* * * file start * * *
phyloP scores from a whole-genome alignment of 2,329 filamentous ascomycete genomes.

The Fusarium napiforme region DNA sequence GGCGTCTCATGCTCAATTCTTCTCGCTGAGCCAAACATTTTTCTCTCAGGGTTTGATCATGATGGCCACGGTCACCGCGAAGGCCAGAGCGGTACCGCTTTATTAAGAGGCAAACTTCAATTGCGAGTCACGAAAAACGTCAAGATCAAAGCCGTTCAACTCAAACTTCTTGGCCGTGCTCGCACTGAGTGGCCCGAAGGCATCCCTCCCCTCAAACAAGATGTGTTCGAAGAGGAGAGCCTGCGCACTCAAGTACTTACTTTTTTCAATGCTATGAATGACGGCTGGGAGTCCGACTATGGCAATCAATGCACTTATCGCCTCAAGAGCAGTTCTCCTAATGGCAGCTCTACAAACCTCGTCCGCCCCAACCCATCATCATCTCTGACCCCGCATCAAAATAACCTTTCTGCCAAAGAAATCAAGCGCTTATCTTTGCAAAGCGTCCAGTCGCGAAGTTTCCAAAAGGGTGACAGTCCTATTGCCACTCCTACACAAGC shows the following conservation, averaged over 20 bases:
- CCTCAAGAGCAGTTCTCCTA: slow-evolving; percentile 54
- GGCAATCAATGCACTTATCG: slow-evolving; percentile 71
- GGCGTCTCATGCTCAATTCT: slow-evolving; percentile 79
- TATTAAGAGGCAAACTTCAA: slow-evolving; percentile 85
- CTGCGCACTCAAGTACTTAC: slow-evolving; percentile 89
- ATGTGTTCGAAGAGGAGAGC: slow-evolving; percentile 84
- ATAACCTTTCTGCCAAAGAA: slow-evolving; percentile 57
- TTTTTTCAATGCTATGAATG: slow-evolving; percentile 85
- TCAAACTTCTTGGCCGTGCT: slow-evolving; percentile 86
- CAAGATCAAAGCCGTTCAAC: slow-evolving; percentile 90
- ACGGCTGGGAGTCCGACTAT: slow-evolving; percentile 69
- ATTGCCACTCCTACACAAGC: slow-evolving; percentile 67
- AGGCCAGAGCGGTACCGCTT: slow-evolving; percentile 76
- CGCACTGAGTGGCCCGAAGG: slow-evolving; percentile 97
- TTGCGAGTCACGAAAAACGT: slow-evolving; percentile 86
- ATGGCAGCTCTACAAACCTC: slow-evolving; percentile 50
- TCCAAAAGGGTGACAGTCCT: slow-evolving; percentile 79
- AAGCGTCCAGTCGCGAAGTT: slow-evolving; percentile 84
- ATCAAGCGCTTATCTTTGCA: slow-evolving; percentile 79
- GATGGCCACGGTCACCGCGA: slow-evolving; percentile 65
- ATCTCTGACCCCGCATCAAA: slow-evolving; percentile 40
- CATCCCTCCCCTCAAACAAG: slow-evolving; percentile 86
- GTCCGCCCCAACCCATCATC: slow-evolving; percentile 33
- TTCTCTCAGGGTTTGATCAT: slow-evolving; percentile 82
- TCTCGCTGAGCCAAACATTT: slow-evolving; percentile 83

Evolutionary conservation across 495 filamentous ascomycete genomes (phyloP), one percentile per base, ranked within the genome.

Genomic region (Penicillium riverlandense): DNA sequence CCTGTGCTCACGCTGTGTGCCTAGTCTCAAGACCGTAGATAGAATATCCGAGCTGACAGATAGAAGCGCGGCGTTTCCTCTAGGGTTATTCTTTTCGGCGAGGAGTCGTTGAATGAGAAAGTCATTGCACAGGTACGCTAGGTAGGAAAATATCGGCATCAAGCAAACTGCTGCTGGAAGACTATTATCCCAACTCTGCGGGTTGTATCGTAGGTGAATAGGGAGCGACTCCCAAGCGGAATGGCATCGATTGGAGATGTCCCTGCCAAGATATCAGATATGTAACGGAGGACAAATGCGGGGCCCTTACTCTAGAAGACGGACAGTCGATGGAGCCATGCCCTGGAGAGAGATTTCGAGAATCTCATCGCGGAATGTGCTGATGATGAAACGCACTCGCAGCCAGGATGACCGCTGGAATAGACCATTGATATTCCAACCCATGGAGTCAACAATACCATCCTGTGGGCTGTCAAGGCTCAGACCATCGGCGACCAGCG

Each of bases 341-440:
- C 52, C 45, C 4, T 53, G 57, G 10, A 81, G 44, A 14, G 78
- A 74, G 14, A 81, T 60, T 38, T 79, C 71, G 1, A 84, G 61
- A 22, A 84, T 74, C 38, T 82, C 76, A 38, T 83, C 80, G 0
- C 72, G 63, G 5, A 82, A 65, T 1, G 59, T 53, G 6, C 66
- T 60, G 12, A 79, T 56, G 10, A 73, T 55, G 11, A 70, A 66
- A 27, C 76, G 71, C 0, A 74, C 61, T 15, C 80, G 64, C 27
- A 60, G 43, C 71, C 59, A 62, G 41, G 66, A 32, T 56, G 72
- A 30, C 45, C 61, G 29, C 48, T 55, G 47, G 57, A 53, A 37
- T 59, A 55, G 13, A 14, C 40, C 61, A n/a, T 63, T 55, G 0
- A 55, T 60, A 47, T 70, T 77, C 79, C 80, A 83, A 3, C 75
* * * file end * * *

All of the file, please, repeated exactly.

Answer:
phyloP scores from a whole-genome alignment of 2,329 filamentous ascomycete genomes.

The Fusarium napiforme region DNA sequence GGCGTCTCATGCTCAATTCTTCTCGCTGAGCCAAACATTTTTCTCTCAGGGTTTGATCATGATGGCCACGGTCACCGCGAAGGCCAGAGCGGTACCGCTTTATTAAGAGGCAAACTTCAATTGCGAGTCACGAAAAACGTCAAGATCAAAGCCGTTCAACTCAAACTTCTTGGCCGTGCTCGCACTGAGTGGCCCGAAGGCATCCCTCCCCTCAAACAAGATGTGTTCGAAGAGGAGAGCCTGCGCACTCAAGTACTTACTTTTTTCAATGCTATGAATGACGGCTGGGAGTCCGACTATGGCAATCAATGCACTTATCGCCTCAAGAGCAGTTCTCCTAATGGCAGCTCTACAAACCTCGTCCGCCCCAACCCATCATCATCTCTGACCCCGCATCAAAATAACCTTTCTGCCAAAGAAATCAAGCGCTTATCTTTGCAAAGCGTCCAGTCGCGAAGTTTCCAAAAGGGTGACAGTCCTATTGCCACTCCTACACAAGC shows the following conservation, averaged over 20 bases:
- CCTCAAGAGCAGTTCTCCTA: slow-evolving; percentile 54
- GGCAATCAATGCACTTATCG: slow-evolving; percentile 71
- GGCGTCTCATGCTCAATTCT: slow-evolving; percentile 79
- TATTAAGAGGCAAACTTCAA: slow-evolving; percentile 85
- CTGCGCACTCAAGTACTTAC: slow-evolving; percentile 89
- ATGTGTTCGAAGAGGAGAGC: slow-evolving; percentile 84
- ATAACCTTTCTGCCAAAGAA: slow-evolving; percentile 57
- TTTTTTCAATGCTATGAATG: slow-evolving; percentile 85
- TCAAACTTCTTGGCCGTGCT: slow-evolving; percentile 86
- CAAGATCAAAGCCGTTCAAC: slow-evolving; percentile 90
- ACGGCTGGGAGTCCGACTAT: slow-evolving; percentile 69
- ATTGCCACTCCTACACAAGC: slow-evolving; percentile 67
- AGGCCAGAGCGGTACCGCTT: slow-evolving; percentile 76
- CGCACTGAGTGGCCCGAAGG: slow-evolving; percentile 97
- TTGCGAGTCACGAAAAACGT: slow-evolving; percentile 86
- ATGGCAGCTCTACAAACCTC: slow-evolving; percentile 50
- TCCAAAAGGGTGACAGTCCT: slow-evolving; percentile 79
- AAGCGTCCAGTCGCGAAGTT: slow-evolving; percentile 84
- ATCAAGCGCTTATCTTTGCA: slow-evolving; percentile 79
- GATGGCCACGGTCACCGCGA: slow-evolving; percentile 65
- ATCTCTGACCCCGCATCAAA: slow-evolving; percentile 40
- CATCCCTCCCCTCAAACAAG: slow-evolving; percentile 86
- GTCCGCCCCAACCCATCATC: slow-evolving; percentile 33
- TTCTCTCAGGGTTTGATCAT: slow-evolving; percentile 82
- TCTCGCTGAGCCAAACATTT: slow-evolving; percentile 83

Evolutionary conservation across 495 filamentous ascomycete genomes (phyloP), one percentile per base, ranked within the genome.

Genomic region (Penicillium riverlandense): DNA sequence CCTGTGCTCACGCTGTGTGCCTAGTCTCAAGACCGTAGATAGAATATCCGAGCTGACAGATAGAAGCGCGGCGTTTCCTCTAGGGTTATTCTTTTCGGCGAGGAGTCGTTGAATGAGAAAGTCATTGCACAGGTACGCTAGGTAGGAAAATATCGGCATCAAGCAAACTGCTGCTGGAAGACTATTATCCCAACTCTGCGGGTTGTATCGTAGGTGAATAGGGAGCGACTCCCAAGCGGAATGGCATCGATTGGAGATGTCCCTGCCAAGATATCAGATATGTAACGGAGGACAAATGCGGGGCCCTTACTCTAGAAGACGGACAGTCGATGGAGCCATGCCCTGGAGAGAGATTTCGAGAATCTCATCGCGGAATGTGCTGATGATGAAACGCACTCGCAGCCAGGATGACCGCTGGAATAGACCATTGATATTCCAACCCATGGAGTCAACAATACCATCCTGTGGGCTGTCAAGGCTCAGACCATCGGCGACCAGCG

Each of bases 341-440:
- C 52, C 45, C 4, T 53, G 57, G 10, A 81, G 44, A 14, G 78
- A 74, G 14, A 81, T 60, T 38, T 79, C 71, G 1, A 84, G 61
- A 22, A 84, T 74, C 38, T 82, C 76, A 38, T 83, C 80, G 0
- C 72, G 63, G 5, A 82, A 65, T 1, G 59, T 53, G 6, C 66
- T 60, G 12, A 79, T 56, G 10, A 73, T 55, G 11, A 70, A 66
- A 27, C 76, G 71, C 0, A 74, C 61, T 15, C 80, G 64, C 27
- A 60, G 43, C 71, C 59, A 62, G 41, G 66, A 32, T 56, G 72
- A 30, C 45, C 61, G 29, C 48, T 55, G 47, G 57, A 53, A 37
- T 59, A 55, G 13, A 14, C 40, C 61, A n/a, T 63, T 55, G 0
- A 55, T 60, A 47, T 70, T 77, C 79, C 80, A 83, A 3, C 75